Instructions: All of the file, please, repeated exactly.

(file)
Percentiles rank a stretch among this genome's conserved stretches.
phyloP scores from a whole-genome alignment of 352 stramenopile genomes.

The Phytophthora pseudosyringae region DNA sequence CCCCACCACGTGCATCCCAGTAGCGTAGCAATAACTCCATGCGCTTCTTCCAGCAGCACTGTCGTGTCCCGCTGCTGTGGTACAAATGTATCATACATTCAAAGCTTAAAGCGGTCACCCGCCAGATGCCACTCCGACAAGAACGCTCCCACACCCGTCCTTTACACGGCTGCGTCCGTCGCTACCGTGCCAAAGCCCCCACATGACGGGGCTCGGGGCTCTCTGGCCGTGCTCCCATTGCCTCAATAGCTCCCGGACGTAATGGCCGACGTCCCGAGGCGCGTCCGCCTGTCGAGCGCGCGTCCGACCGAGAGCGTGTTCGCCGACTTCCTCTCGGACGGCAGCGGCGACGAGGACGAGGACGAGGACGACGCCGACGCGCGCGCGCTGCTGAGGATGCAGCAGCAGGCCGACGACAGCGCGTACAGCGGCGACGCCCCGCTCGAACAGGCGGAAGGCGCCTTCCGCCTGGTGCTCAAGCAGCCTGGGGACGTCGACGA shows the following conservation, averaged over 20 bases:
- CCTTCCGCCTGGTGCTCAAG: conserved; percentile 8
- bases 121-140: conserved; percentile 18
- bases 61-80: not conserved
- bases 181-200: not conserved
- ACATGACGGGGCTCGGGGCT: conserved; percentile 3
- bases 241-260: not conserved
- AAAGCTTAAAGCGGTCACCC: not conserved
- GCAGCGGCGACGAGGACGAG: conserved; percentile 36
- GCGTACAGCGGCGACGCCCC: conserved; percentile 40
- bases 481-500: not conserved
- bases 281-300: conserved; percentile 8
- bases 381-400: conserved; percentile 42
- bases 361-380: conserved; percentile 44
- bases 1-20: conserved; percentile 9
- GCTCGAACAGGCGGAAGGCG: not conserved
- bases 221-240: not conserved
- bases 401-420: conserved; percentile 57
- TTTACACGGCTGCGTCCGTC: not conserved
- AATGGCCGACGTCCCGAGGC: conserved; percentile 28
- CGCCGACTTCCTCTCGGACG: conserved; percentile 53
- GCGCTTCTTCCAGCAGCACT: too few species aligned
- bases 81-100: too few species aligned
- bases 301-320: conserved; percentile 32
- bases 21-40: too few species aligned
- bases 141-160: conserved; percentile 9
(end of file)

Percentiles rank a stretch among this genome's conserved stretches.
phyloP scores from a whole-genome alignment of 352 stramenopile genomes.

The Phytophthora pseudosyringae region DNA sequence CCCCACCACGTGCATCCCAGTAGCGTAGCAATAACTCCATGCGCTTCTTCCAGCAGCACTGTCGTGTCCCGCTGCTGTGGTACAAATGTATCATACATTCAAAGCTTAAAGCGGTCACCCGCCAGATGCCACTCCGACAAGAACGCTCCCACACCCGTCCTTTACACGGCTGCGTCCGTCGCTACCGTGCCAAAGCCCCCACATGACGGGGCTCGGGGCTCTCTGGCCGTGCTCCCATTGCCTCAATAGCTCCCGGACGTAATGGCCGACGTCCCGAGGCGCGTCCGCCTGTCGAGCGCGCGTCCGACCGAGAGCGTGTTCGCCGACTTCCTCTCGGACGGCAGCGGCGACGAGGACGAGGACGAGGACGACGCCGACGCGCGCGCGCTGCTGAGGATGCAGCAGCAGGCCGACGACAGCGCGTACAGCGGCGACGCCCCGCTCGAACAGGCGGAAGGCGCCTTCCGCCTGGTGCTCAAGCAGCCTGGGGACGTCGACGA shows the following conservation, averaged over 20 bases:
- CCTTCCGCCTGGTGCTCAAG: conserved; percentile 8
- bases 121-140: conserved; percentile 18
- bases 61-80: not conserved
- bases 181-200: not conserved
- ACATGACGGGGCTCGGGGCT: conserved; percentile 3
- bases 241-260: not conserved
- AAAGCTTAAAGCGGTCACCC: not conserved
- GCAGCGGCGACGAGGACGAG: conserved; percentile 36
- GCGTACAGCGGCGACGCCCC: conserved; percentile 40
- bases 481-500: not conserved
- bases 281-300: conserved; percentile 8
- bases 381-400: conserved; percentile 42
- bases 361-380: conserved; percentile 44
- bases 1-20: conserved; percentile 9
- GCTCGAACAGGCGGAAGGCG: not conserved
- bases 221-240: not conserved
- bases 401-420: conserved; percentile 57
- TTTACACGGCTGCGTCCGTC: not conserved
- AATGGCCGACGTCCCGAGGC: conserved; percentile 28
- CGCCGACTTCCTCTCGGACG: conserved; percentile 53
- GCGCTTCTTCCAGCAGCACT: too few species aligned
- bases 81-100: too few species aligned
- bases 301-320: conserved; percentile 32
- bases 21-40: too few species aligned
- bases 141-160: conserved; percentile 9